29 May 2020
Market Brief - US economic data trumps White House concers
Even amid political and international trade concerns, the USD ended last week strongly.
|Today's data releases
|No major data releases||GBP/USD||1.3657||1.4070|
Capping off a four-week winning streak, the USD benefited as a round of solid U.S. economic data set the stage for the upcoming Federal Reserve policy meeting this week. A gauge of consumer sentiment rose to its highest since 2004, with a sub-index showing a rise in inflation expectations; a separate report showed industrial production had surged 1.1% in February, pushing up capacity utilization, while a third report showed job openings in the U.S. increased by 645,000 to a record 6.31m, adding to perceptions of a vibrant economy.
The surge in January job postings may help explain February’s addition of 313,000 workers to employers’ payrolls, the biggest gain since mid-2016. While wages cooled last month, pay might start increasing at a faster pace as the economy continues to expand and approaches full employment. Indeed, the JOLTS ‘quits’ rate eased only marginally to 2.2% in January from December’s 12-year low of 2.3%, suggesting workers are confident that they will be able to find another job.
Join our dial-in with Chief Economist Phil Shaw
Tuesday 20 March 10:00 GMT
The week ahead
This week’s UK data calendar is jam-packed. Firstly, we have inflation figures for February on Tuesday. Alongside Brexit related news, the inflation figures could be an important driver of Sterling, with our forecast for the targeted inflation measure to drop from 3.0% to 2.7%, its lowest level since April 2017. Meanwhile, we will get both labour market figures and public finances data simultaneously on Wednesday, with retail sales following on Thursday. Investors will also be preparing for the BOE meeting on Thursday. Though the BoE is not expected to raise interest rates, a hawkish stance combined with any UK-positive news from the EU leaders summit could provide a boost for the pound.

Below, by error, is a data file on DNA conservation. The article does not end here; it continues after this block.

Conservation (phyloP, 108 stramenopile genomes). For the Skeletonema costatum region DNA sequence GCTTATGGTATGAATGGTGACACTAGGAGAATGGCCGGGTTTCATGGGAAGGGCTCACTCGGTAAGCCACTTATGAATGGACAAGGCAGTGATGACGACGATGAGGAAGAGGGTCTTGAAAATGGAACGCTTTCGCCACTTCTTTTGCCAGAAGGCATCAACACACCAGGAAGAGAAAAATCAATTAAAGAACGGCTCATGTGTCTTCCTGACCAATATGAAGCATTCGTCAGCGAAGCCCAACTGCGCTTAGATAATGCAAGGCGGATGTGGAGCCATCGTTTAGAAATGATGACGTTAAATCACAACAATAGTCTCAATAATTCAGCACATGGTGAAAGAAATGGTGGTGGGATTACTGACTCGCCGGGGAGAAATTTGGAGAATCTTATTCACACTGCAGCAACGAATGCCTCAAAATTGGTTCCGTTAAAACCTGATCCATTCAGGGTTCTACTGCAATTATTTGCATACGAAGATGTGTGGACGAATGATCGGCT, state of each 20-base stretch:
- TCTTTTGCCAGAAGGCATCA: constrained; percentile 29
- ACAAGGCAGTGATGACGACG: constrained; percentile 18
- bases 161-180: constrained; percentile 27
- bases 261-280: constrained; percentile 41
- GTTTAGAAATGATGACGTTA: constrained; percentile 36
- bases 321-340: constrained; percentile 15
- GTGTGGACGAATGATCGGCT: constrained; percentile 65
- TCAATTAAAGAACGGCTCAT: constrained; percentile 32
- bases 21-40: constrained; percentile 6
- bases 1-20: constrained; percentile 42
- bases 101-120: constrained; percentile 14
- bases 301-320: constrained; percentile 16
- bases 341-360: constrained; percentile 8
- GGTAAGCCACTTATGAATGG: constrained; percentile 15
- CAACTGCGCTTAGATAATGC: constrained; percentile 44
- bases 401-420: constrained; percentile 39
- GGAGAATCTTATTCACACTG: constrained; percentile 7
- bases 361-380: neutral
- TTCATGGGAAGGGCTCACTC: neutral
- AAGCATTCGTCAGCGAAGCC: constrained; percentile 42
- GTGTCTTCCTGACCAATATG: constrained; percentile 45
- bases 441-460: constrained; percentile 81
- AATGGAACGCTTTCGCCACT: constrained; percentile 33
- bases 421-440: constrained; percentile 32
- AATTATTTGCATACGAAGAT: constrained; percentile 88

Across the pond, US data releases include existing home sales on the Wednesday, flash PMIs and jobless claims figures on the Thursday, with preliminary durable goods orders rounding off the week on Friday. For UK-based watchers of the US, note that data will once again be an hour earlier than usual, with normal service resuming the following week. We also have a key FOMC decision on Wednesday. We expect Jerome Powell to oversee a 25bp hike at his first meeting as Fed Chair and with such a high expectations rate hike, the main market focus will turn to both the Fed's economic projections and press conference as the market tries to foresee further hikes into 2018 and beyond. We continue to see the ‘dot plot’ pointing to three hikes this year and continuing to factor in two rate rises in 2019.
In the Euro area, the highlight will be the EU Summit on Thursday, whilst on the data front the flash PMIs will be closely monitored too. Tuesday, meanwhile, sees the release of preliminary consumer confidence as well as the German ZEW survey. Do also note that the Italian parliament is set to convene on Friday, thereby allowing formal coalition talks to begin although even then government formation talks may be slow to move ahead.
The day ahead
Today David Davis is meeting with his EU counterpart Michel Barnier to flesh out the final details of an agreed transition period. Reports suggest that a deal is close, putting it on course to be approved by EU leaders at the Summit later that week alongside the negotiating principles for trade talks. If negotiations do indeed proceed in line with the scheduled timetable, this should help to reassure investors that a final deal is indeed possible which should have some upside for the pound.
Thought of the day
In China a romantic coincidence surfaced last week with a married couple discovering a photo of themselves taken 11 years before they met. They didn’t know of their missed connection until they recently saw the photo of Xue, with her husband Ye standing off in the background. Now with twin daughters, they plan to go back to the same spot in the future and take the same photo as a family. In life you may never know what is to come but in the FX markets there is at least some visibility. This week is one filled with potential market moving events and to ensure you’re aware of what is to come and how it could impact the rates and in turn your business, call your Investec FX dealer today. Alongside this, to get further insight into what is to come join the Investec Chief Economist, Philip Shaw on his conference call on 20 March 10:00 GMT.